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Sulphur is increasingly being recognised as the fourth major crop nutrient alongside N, P and K. The introduction of modern agricultural practices, high analysis fertilizers and tighter environmental regulations has led to an increased occurrence of sulphur deficiency in soils.

This CRU Insight looks at the reasons behind the increasing trend in sulphur deficiency and whether there is a gap in the market which could be filled by sulphur fertilizers.

Organic sulphur, which accounts for 95% of the nutrient in soil, must be oxidised into the sulphate form to allow plant uptake. Inputs from the atmosphere and fertilizers add to the mass balance.


Sulphur Deficiency
In the past, little attention was paid to the application of sulphur nutrient because soils had abundant natural supply. In recent years, the worsening of crop quality and yields has increasingly been attributed to sulphur deficiency. The actions that have led to this situation include:

Falling SO2 Emissions
Tight emissions controls have reduced the amount of SO2 entering the atmosphere and being deposited as acid rain. Europe and North America were the first to tackle emissions in the 1980's, with the rest of the world now looking to implement similar policies.

Rising Crop areas and Yields
Modern agriculture is more intensive, with higher yielding crops, shorter growing seasons and more frequent crop rotations consuming more nutrients from the soil. The expansion of farming to new, and often lower quality, land has further accentuated the issue.

High Analysis Fertilizers
Application of traditional fertilizers which contained sulphur (e.g. AS, SSP, SOP), have been replaced by high-analysis fertilizers which do not (e.g. Urea, DAP, MOP).


Current Sulphur-containing Fertilizers 
Low analysis sulphur-containing fertilizers account for around 18% of the global fertilizer market; AS and SSP account for around 80% of sulphur-containing fertilizer demand. The AS market has grown because of an increase in involuntary production in China, whilst SSP demand has moved in the opposite direction. Strong demand for SSP can still be found in Brazil, India and Australia.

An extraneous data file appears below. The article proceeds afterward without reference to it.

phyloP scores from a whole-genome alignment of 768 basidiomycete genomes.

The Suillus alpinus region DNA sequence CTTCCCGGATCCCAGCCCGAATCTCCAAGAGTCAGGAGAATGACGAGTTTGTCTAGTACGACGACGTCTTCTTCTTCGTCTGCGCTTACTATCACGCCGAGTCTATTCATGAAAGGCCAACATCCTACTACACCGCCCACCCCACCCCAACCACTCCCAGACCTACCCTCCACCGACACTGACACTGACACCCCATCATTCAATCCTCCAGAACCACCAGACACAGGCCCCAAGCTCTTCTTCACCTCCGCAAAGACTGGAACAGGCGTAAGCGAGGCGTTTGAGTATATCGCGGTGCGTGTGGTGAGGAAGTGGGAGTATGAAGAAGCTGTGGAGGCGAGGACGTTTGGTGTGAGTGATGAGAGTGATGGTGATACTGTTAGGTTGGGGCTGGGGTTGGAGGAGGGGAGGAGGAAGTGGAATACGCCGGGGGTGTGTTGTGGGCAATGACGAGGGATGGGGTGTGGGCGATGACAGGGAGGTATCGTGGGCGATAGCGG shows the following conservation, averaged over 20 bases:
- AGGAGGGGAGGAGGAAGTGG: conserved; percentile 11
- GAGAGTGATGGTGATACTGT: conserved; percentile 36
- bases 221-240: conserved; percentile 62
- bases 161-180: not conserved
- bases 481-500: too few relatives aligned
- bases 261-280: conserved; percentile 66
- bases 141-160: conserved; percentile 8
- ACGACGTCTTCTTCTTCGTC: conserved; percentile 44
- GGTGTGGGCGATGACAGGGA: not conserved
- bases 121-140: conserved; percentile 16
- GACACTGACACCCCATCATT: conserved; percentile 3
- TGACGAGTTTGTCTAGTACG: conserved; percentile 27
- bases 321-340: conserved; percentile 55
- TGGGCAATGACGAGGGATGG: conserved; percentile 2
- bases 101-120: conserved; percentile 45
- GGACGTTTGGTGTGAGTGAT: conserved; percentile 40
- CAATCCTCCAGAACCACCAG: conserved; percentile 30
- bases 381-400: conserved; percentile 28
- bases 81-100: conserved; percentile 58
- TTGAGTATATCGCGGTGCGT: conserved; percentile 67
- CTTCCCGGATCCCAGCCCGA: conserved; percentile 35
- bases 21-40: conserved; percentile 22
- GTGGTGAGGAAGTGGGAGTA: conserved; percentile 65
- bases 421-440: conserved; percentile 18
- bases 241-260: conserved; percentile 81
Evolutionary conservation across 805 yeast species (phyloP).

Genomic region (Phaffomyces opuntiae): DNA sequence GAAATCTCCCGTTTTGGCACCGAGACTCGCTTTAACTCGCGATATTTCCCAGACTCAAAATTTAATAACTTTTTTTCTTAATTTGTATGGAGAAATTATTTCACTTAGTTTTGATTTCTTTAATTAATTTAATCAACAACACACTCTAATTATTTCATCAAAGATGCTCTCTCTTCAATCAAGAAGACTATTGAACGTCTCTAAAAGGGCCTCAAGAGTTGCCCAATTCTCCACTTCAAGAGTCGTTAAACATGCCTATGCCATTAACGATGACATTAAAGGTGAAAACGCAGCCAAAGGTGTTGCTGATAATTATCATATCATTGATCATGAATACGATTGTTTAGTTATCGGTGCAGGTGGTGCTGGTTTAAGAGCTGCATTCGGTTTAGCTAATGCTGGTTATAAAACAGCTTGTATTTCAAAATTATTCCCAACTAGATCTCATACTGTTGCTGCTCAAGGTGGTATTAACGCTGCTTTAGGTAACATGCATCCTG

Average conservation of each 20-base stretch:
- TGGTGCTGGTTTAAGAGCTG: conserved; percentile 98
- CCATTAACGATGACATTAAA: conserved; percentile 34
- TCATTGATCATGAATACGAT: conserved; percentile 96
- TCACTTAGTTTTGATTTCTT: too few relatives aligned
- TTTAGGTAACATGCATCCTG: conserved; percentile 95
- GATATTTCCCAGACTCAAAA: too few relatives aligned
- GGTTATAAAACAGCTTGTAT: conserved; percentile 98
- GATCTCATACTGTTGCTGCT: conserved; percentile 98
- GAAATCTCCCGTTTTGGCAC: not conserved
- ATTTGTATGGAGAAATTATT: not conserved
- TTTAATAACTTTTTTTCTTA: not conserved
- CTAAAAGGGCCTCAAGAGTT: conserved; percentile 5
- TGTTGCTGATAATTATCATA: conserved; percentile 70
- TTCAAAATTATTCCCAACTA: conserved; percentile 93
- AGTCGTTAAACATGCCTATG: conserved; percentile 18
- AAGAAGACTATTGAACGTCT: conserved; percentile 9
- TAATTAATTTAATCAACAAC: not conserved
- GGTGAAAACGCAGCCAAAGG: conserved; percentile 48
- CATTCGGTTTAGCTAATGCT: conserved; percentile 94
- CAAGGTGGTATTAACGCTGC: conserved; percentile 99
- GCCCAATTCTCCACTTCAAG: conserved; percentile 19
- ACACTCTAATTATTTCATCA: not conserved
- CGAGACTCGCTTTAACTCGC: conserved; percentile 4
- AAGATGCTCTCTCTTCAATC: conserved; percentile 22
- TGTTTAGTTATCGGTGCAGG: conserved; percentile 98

SOP is prized for its chloride free content, which is necessary for certain high value crops; however, it is only commands a small market share relative to MOP. Since 2000, Chinese SOP demand has grown considerably, while demand across other regions has remained flat.

At the start of the decade, NP+S emerged as a new sulphur fertilizer with strong demand in India, Brazil and the United States, with additional demand in Ethiopia and Australia. Other sulphur-based fertilizers include: gypsum, which has traditionally been applied in Brazil, where it is obtained as a by-product from phosphate fertilizer production; and sulphur bentonite, which has been designed specifically to help combat sulphur deficiency in countries like the United States and India.


Crop Sulphur Demand & Deficit 
Crops use sulphur to produce essential amino acids, proteins, oils and other inorganic compounds; with sulphur being especially important in the initial growth stages. Sulphur demand varies by agricultural crop type; for example a low intensity grazing operation will typically require only 5-10kg S/ha, where as a more demanding crop from the brassica family may require up to 10 times this.

The following demand assessment is generated by multiplying crop areas by, region and crop specific, sulphur requirements to forecast sulphur demand over the outlook. Fundamental crop requirements for sulphur are forecast to exceed 24 million tonnes by 2020; with current fertilizer application only half this requirement. India, Africa and the CIS are expected to have the largest deficit, but all regions have noticeable deficits.

In parts of the developing world, high sulphur emissions will help fill some of the gap in sulphur demand. However, sulphur nutrient deficits will still be encountered in agricultural areas located far from industry. Crop demand will also be affected in extreme climatic regions where high sulphur losses from the soil are often sustained.


Prospects for Sulphur Demand 
As the world continues to reduce sulphur emissions the demand for added sulphur in agriculture will increase. Traditional sulphur based fertilizers (AS, SSP) are not expected to fill the demand gap, however, sulphur enhanced fertilizers, which either coat or incorporate sulphur into the matrix of high-analysis fertilizers, are expected to grow as an industry and become more popular.

Sulphur deficiency cases are being increasingly recognised across the world but demand for sulphur fertilizers has been slow to respond. However, at the point which crop yields are significantly impacted; demand for new sulphur enhanced fertilizers could increase rapidly.

Sulphur is one of the key nutrients required in crop production. Changing agricultural practices and new environmental regulations have caused sulphur levels in soils to fall quite significantly. Cases of sulphur deficiency are becoming more widespread and have affected the quality and yield of certain crops more than others. The deficit is only expected to grow over the near term; however so will fundamental demand. This will continue to incentivise investment in sulphur enhanced fertilizer technology where there is expected to be strong demand in the future.

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Author Hamish Sampson

Consultant View profile


The CRU Sulphur and Sulphuric Acid team sets the standard for providing in-depth market analysis, forecasts and price assessments for the global sulphur and sulphuric acid industry.


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  • Sulphuric Acid


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